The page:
Regular readers of Mackinac
Center publications know that school districts use competitive contracting with
private firms to fill their food service and student transportation needs. In
this arrangement, a company provides the employees, who then provide the
But can that model be used for
even more specialized skills that require a single individual? Recent experience
suggests that it can.
Following the example of the
private sector, schools are starting to rely on people who come to the district
to work as individuals, but who are actually employees of a third-party
In Michigan, four major
companies serve the education market. Three of these organizations are headed by
people with extensive experience in education administration: ContractED of Ann
Arbor, with nearly 25 schools on its client roster; Professional Contract
Management of Marine City, with more than 80 school districts and intermediate
school districts as customers; and Thumb Educational Services of Kinde, which
also boasts clients across the state. All offer a wide range of professional
employees to school districts, including building managers, curriculum directors
and a variety of central office employees.
The fourth company is Kelly
Educational Staffing, a division of Troy-based Kelly Services. The firm provides
substitute teachers, administrative assistants and custodians on an individual
basis. It screens and trains its own employees, freeing districts from those
burdens. Since 1999, it has placed more than 8,000 substitute teachers
School districts benefit in
several ways, both financial and nonfinancial, from employee leasing.
The most obvious advantage to
the school is cost savings. For example, with contracted employees, schools do
not have to make pension contributions; for district employees, they do. In the
2003-2004 school year, according to the Port Huron Times Herald, school
districts paid an amount equivalent to 12.99 percent of an employee’s salary
into the state pension fund. Contracting with a private firm that year could
therefore have saved a district up to that amount of an employee’s salary by
shifting the pension costs from the district to the firm. And the potential
savings are rising: Currently the school’s pension payment rate is 14.7 percent,
and it is slated to increase to 18.7 percent in the 2005-2006 school year.
Schools also save money
because they are no longer responsible for employee health insurance premiums,
which can easily exceed $10,000 per year. Employee contract organizations, not
schools, also shoulder the burden for unemployment taxes, workers compensation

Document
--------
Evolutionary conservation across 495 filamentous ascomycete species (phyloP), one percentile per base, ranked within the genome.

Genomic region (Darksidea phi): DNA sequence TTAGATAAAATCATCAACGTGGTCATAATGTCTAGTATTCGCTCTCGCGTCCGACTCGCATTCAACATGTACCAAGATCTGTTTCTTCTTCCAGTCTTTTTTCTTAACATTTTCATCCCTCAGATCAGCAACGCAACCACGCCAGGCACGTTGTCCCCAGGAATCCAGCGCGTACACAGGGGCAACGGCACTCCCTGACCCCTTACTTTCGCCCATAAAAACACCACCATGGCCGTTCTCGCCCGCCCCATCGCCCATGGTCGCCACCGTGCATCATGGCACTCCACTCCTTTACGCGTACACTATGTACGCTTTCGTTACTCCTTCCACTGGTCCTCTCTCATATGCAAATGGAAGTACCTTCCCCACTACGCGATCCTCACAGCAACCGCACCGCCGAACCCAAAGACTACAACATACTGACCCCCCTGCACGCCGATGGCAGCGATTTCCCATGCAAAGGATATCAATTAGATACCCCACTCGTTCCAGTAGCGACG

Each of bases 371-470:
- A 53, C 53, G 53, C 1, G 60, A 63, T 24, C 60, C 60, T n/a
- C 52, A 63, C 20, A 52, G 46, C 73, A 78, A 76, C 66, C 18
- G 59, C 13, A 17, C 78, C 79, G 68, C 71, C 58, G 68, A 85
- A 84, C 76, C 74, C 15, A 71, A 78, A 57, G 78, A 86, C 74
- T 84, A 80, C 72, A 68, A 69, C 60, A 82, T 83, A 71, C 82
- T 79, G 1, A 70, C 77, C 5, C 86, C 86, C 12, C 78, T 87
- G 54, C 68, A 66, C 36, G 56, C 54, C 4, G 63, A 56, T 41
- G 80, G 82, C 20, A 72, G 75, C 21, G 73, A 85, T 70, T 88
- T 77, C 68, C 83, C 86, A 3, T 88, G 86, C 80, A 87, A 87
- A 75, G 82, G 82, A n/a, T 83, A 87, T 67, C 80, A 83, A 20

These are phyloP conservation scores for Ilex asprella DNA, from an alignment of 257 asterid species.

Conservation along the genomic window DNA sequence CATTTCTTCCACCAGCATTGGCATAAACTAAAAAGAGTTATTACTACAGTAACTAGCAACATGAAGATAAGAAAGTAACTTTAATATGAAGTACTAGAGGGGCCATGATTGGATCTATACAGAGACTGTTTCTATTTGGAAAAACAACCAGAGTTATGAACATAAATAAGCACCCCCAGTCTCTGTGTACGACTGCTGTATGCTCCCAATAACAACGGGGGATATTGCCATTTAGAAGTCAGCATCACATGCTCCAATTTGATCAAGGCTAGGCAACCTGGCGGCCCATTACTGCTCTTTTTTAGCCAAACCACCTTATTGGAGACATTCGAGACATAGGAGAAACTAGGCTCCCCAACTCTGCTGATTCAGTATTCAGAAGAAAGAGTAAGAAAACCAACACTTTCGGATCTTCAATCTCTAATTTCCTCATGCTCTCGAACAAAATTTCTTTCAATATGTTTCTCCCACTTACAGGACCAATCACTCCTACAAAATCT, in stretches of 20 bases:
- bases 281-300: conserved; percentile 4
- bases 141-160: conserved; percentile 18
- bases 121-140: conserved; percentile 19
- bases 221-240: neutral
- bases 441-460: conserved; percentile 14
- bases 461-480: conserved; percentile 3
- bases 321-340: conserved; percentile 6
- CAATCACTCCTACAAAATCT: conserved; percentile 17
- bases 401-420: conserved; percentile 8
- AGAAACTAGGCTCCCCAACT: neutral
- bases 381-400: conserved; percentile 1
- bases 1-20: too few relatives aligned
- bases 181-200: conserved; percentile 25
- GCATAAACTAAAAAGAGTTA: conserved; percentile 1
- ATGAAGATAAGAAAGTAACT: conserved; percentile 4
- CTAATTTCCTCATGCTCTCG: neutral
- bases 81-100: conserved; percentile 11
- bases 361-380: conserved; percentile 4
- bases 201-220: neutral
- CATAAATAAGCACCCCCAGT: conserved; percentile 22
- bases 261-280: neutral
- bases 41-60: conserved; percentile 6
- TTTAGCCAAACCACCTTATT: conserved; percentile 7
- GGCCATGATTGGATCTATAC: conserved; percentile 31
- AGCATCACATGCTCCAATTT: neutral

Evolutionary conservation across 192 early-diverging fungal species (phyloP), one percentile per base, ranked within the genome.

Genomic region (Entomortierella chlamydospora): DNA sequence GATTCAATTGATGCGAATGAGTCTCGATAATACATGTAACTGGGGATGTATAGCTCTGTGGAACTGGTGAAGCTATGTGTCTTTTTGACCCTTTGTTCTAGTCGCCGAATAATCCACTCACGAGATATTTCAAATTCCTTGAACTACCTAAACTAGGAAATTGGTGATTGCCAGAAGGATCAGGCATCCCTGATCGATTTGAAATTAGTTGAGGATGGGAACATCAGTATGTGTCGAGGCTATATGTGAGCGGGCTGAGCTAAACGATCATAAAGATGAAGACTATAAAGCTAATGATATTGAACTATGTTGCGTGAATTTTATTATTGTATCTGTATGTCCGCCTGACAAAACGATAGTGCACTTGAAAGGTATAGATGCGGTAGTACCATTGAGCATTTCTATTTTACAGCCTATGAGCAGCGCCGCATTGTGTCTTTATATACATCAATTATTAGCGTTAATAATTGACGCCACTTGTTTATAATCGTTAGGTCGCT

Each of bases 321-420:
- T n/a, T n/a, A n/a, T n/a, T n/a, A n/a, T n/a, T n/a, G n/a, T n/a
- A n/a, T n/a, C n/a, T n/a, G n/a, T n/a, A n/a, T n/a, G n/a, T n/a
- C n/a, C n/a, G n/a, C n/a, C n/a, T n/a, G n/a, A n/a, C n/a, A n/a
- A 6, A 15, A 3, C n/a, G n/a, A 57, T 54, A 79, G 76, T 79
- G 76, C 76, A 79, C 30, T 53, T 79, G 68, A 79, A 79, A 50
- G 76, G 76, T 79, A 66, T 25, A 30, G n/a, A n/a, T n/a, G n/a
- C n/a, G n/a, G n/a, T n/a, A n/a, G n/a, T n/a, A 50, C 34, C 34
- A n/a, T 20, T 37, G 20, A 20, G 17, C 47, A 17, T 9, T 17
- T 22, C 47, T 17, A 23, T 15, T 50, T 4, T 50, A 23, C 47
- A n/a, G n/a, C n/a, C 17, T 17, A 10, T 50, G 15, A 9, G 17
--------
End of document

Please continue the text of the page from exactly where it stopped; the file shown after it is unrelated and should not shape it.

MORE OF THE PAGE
payments and many other fees.
It’s little wonder then, that
schools find this an attractive arrangement. Money not spent in these areas
can be used in the classroom. Cass Cities schools, for example, estimated that
it will save $32,000 per year by using an outside employer to fill secretary
But the benefits to schools
extend beyond cost savings. Obtaining employees through an outside organization
saves the school the trouble of a talent search. Some searches, such as those
for an assistant superintendent, can be stressful even if they are infrequent.
Routine needs, such as those for substitute teachers, can snowball unexpectedly.
Moreover, employee paperwork
normally handled by the school district becomes the responsibility of the
contract organization. The school district also gains the flexibility of having
employees in an at-will employment status, making it easier to dismiss poor
performers. Relying on an outside vendor to provide personnel can help schools
concentrate on their main mission: educating kids.
Anecdotal evidence suggests
that many people who choose this arrangement work as contract employees at a
school district from which they retired. The chief benefit to employees is that
they can start collecting retirement income and still draw a paycheck, which is
a perfectly legal option.
Employees can also find the
arrangement a way to serve a district they have worked in for a long time, while
benefiting both themselves and the district. Lavonne McCallum, after working for
over 23 years as an employee of the Sandusky Community Schools, is now an
employee of Thumb Educational Services, according to the Port Huron Times
Herald. McCallum told the paper, “I'm not really ready to retire, and I felt
this was a way to save the district some money.”
Throughout the business world, companies are focusing on
what they do best and relying on other businesses to provide specialized
services. Schools had sometimes followed this example by outsourcing entire
departments — but now, by hiring on an individual basis, they are taking the
logic of specialization to the next level.
John R. LaPlante is an adjunct scholar with the Mackinac
Center for Public Policy, a research and educational institute headquartered in
Midland, Mich. Permission to reprint in whole or in part is hereby granted,
provided that the author and the Center are properly cited.